California Governor Jerry Brown on Thursday is set to propose a budget that increases public spending in areas including education, the latest indication of the most populous U.S. state’s rebound from years of economic doldrums.
Brown, a Democrat, will release a budget plan at the State Capitol Thursday morning that is expected to top $115 billion in spending from what is known as the general fund, the money appropriated by the legislature and approved by the governor each year. The expected spending increase for the fiscal year beginning July 2016 reflects unexpectedly higher revenues at the end of 2015.
The 77-year-old, who also served as governor from 1975 to 1983, has been notoriously tight-fisted since returning to office in 2011, reining in the state’s liberal Democratic majority lawmakers to build a rainy-day fund and hold down expenses after facing down a $27 billion budget deficit.
H.D. Palmer, the governor’s spokesman on financial issues, confirmed on Wednesday that Brown would propose spending more on education and other issues. However, he declined to specify what those other areas might include.
Palmer said Brown would also address spending on health care and the state’s crumbling infrastructure on Thursday but added that the fiscally moderate Democrat would continue to chart a prudent course.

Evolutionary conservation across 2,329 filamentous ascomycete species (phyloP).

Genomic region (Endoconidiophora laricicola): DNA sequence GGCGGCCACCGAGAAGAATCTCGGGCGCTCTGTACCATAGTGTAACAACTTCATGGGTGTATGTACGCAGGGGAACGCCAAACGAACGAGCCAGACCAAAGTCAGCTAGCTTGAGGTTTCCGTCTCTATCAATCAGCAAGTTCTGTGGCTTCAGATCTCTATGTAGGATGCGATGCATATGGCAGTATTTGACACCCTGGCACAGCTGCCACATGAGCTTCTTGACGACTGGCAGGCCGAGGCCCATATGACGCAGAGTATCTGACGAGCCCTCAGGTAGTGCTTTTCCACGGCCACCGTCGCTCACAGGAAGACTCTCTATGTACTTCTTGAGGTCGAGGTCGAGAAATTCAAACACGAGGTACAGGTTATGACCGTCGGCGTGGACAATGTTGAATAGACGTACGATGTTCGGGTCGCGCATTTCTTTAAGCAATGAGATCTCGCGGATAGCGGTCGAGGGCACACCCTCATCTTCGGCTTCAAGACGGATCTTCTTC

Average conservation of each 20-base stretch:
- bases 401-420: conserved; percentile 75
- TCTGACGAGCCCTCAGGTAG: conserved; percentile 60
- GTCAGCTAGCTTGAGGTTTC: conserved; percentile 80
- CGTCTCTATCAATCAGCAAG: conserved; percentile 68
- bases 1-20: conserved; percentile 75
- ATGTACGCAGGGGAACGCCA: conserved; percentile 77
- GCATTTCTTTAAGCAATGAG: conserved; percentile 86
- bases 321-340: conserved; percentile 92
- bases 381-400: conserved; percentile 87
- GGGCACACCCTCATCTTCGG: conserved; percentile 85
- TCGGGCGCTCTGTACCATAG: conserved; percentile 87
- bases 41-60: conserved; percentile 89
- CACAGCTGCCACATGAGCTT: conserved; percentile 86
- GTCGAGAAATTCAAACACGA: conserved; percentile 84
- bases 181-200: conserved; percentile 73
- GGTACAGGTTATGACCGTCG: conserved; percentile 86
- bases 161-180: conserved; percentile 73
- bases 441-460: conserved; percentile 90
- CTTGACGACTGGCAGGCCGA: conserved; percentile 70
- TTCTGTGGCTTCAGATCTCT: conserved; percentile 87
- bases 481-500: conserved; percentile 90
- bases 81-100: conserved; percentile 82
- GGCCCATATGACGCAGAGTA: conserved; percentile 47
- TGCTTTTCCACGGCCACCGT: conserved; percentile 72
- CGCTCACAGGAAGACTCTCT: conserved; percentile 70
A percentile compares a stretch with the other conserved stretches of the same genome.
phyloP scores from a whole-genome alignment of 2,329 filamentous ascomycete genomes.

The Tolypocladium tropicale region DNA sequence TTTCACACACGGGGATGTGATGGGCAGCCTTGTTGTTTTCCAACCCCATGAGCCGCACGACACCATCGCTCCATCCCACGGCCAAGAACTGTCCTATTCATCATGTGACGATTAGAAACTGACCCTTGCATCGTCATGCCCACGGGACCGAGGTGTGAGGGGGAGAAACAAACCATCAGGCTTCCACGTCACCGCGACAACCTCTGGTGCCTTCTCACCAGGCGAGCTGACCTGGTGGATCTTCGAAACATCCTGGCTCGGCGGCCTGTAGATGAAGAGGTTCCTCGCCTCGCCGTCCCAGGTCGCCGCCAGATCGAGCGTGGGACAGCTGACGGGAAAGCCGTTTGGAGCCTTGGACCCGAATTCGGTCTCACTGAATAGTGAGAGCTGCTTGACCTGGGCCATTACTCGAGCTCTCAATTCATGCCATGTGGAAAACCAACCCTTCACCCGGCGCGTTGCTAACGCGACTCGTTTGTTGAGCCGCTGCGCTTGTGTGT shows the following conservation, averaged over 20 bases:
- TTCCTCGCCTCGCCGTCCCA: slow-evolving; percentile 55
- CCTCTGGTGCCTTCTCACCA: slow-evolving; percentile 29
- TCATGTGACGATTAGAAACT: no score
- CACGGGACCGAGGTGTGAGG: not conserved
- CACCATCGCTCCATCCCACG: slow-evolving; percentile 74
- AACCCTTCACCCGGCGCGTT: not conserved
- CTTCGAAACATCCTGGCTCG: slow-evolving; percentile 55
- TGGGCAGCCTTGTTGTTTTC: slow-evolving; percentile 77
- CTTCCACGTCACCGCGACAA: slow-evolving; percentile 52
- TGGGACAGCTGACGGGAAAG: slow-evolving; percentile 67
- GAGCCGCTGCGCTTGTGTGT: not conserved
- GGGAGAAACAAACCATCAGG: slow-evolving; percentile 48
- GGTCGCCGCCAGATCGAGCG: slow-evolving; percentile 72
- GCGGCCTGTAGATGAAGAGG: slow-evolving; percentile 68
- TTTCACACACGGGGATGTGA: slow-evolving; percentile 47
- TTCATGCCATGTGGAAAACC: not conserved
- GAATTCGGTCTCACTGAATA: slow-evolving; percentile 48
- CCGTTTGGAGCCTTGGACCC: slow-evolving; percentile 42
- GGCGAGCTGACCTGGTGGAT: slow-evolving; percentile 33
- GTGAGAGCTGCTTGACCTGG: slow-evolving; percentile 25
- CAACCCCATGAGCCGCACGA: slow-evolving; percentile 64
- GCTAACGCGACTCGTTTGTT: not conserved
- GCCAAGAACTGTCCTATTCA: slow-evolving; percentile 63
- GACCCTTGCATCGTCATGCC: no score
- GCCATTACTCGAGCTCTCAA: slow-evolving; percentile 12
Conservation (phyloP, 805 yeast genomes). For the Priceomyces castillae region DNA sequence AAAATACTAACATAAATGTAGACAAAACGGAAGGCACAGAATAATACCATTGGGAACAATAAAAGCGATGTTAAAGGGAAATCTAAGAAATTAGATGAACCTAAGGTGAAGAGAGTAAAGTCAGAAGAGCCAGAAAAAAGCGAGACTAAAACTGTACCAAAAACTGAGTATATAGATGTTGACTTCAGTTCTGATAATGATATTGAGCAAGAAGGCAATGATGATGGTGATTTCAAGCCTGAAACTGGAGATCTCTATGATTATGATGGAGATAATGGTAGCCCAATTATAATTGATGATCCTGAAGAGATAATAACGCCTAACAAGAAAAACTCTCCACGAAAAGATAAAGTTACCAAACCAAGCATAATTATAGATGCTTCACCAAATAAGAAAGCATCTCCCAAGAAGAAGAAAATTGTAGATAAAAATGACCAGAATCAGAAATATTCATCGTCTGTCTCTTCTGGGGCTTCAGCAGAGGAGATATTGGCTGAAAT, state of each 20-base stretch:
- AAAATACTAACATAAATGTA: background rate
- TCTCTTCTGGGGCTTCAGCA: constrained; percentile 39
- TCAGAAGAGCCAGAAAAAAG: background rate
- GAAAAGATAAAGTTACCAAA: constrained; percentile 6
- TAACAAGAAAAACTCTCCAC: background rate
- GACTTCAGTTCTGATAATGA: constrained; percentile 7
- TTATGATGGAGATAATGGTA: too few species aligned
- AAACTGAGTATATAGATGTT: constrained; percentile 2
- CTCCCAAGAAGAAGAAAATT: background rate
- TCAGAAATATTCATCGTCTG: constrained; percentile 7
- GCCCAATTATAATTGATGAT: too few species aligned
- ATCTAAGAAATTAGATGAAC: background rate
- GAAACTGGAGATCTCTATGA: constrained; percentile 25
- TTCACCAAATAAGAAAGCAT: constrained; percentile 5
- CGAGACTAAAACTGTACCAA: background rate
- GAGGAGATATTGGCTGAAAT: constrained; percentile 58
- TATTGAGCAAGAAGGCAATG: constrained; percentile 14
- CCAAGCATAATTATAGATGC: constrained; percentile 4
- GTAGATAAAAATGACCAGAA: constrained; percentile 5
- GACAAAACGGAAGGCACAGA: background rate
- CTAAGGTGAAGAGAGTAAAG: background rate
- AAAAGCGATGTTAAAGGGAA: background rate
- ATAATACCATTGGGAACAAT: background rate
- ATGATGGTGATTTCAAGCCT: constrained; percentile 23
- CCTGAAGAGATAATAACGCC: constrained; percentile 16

Last year, the state’s final budget reached a total of $168 billion, of which about $115 billion was general fund spending controlled by the legislature and governor.
Since voters in 2012 approved a temporary tax increase that allowed the state to cover its budget gap and restore some social services, California’s finances have stabilized.
Brown has been willing to restore some of the deep cuts made during the financial crisis to social services, health care, education and other programs.
But his fiscal caution has left many advocates for the poor and disabled angry, and frustrated some of his fellow Democrats in the legislature.
One area likely to gain scrutiny on Thursday is funding to help people with disabilities, which Brown has previously refused to restore, saying that the legislature needed to find new ways to pay for such programs before he would agree.
Brown’s proposal must still be approved by the legislature and will likely change between now and the end of June, when a spending and revenue package for the 2016-2017 fiscal year must be enacted.
(Sharon Bernstein reported from Sacramento; Robin Respaut reported from San Francisco; Editing by Diane Craft)